In sum, the wasteful result of the mistaken analysis is that job and wealth growth have been sacrificed to green in the US and Europe. This is a for-real sacrifice for all because it takes wealth to support green — lack of wealth is making all of us poorer and the world more degraded.

A Roger Truism from twenty years ago:

Technology can give back what it takes away [in ecological and cultural damage], but poverty plays for keeps.

Contemporary China is a good example. It has terrible pollution problems right now because it has chosen to industrialize. But the pollution will be reduced steadily and dramatically over the next decades because it now has more wealth and that wealth is steadily and dramatically rising. Because it has more wealth much more can now be spent on reducing pollution, and will be.

VPS and fashion

Once every few years I find myself sitting in a waiting room and I pick up a fashion magazine. The last time this happened I was surprised at the patterns I saw — the way these women were portrayed was thick with ritual. The one I remember most vividly was that every woman was wearing high heels… except those being posed on a beach… and every one of those was portrayed jumping so their feet could still be flexed into the high heel position! Whew!

I now realize that what I was looking at was VPS being used to portray beauty. Young women sacrificing for beauty dates back into pre-history — the details of the sacrifice change with each generation and culture, but the sacrificing does not. So the VPS thinking supporting various causes has a cousin in the VPS thinking that supports beauty. (I write a lot more about this in my books Evolution and Thought and How Evolution Explains the Human Condition.)

While many liberals are happy to point out that VPS in the fashion industry is a bad influence on impressionable young girls, they are equally happy to remain oblivious to the fact that steadily increasing manufacturing productivity inside factories is doing a lot more to save the world than bike paths and recycling bins. And that electric cars are not solving resource exhaustion and global warming problems until the power plants that charge their batteries are putting out less carbon than the internal combustion engines they are replacing.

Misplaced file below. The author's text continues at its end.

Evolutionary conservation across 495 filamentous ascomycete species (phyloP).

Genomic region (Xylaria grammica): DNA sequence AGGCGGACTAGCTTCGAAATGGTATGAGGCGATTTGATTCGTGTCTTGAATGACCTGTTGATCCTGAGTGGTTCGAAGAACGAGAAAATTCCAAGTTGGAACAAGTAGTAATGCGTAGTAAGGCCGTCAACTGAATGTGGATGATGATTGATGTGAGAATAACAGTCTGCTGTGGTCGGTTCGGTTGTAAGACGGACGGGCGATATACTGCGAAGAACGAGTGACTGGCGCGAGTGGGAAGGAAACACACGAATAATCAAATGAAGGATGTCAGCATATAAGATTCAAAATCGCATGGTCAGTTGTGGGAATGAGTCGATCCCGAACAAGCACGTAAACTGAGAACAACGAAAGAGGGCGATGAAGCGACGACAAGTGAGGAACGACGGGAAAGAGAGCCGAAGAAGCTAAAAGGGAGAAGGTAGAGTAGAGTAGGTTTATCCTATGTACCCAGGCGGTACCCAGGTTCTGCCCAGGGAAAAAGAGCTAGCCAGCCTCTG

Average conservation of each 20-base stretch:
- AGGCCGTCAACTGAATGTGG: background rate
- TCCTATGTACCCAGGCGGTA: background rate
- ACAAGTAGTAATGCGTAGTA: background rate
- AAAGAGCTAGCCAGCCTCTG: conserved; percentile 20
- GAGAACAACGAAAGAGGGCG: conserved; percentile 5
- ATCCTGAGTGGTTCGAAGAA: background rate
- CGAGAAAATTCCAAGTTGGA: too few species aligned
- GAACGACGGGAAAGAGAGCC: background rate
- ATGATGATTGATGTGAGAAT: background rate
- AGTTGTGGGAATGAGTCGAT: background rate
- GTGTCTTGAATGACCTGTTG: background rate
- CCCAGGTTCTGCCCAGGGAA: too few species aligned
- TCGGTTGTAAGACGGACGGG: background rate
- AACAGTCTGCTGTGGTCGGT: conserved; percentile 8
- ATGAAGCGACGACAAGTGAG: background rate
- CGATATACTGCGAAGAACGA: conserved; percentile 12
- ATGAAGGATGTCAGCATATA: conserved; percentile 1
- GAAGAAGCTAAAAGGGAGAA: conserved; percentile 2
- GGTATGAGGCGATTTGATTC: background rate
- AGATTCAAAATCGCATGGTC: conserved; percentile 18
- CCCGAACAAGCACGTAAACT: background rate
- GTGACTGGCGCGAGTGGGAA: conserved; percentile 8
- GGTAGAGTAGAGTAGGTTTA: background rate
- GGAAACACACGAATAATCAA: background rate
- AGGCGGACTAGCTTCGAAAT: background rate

These are the kinds of blind spots producing huge waste that VPS allows. This is why we need to be aware of it, and we need to be prepared to do a lot of analytic thinking as well as VPS if we really want to save the world.

VPS is noble, but if it is going to save the world it must be accompanied by hard-nosed analytic thinking which looks at the costs and benefits of choices being made.

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The Importance of a Community Dreaming Big, and Learning to Save

Beach-Fun-01Dreaming Big

The pyramids, the early Mormon temples in Utah, the Grand Canal in China. These are a few examples of a community dreaming big. Even while most of the community was living in mud huts, the people of these communities came together to produce a marvelous work and a wonder. These community members, rich and poor alike, felt that spending resource on their marvelous work was producing more value than spending that same resource on uplifting the average infrastructure of the community — things such as better roads, housing and food.


In these cases the importance of unifying the community was recognized. Each of these projects gave community members the opportunity to learn about cooperating with lots of other people, especially strangers. They learned cooperation and tolerance instead of learning “just standing around watching others”, or even worse, taking cheap shots at others’ projects with activities such as mocking, stealing and vandalism.

This lesson in cooperating with a larger group than family and friends is one each generation must learn. It isn’t instinctive, which means it isn’t easy to learn. It’s not easy, but it’s a vital lesson for civilized living.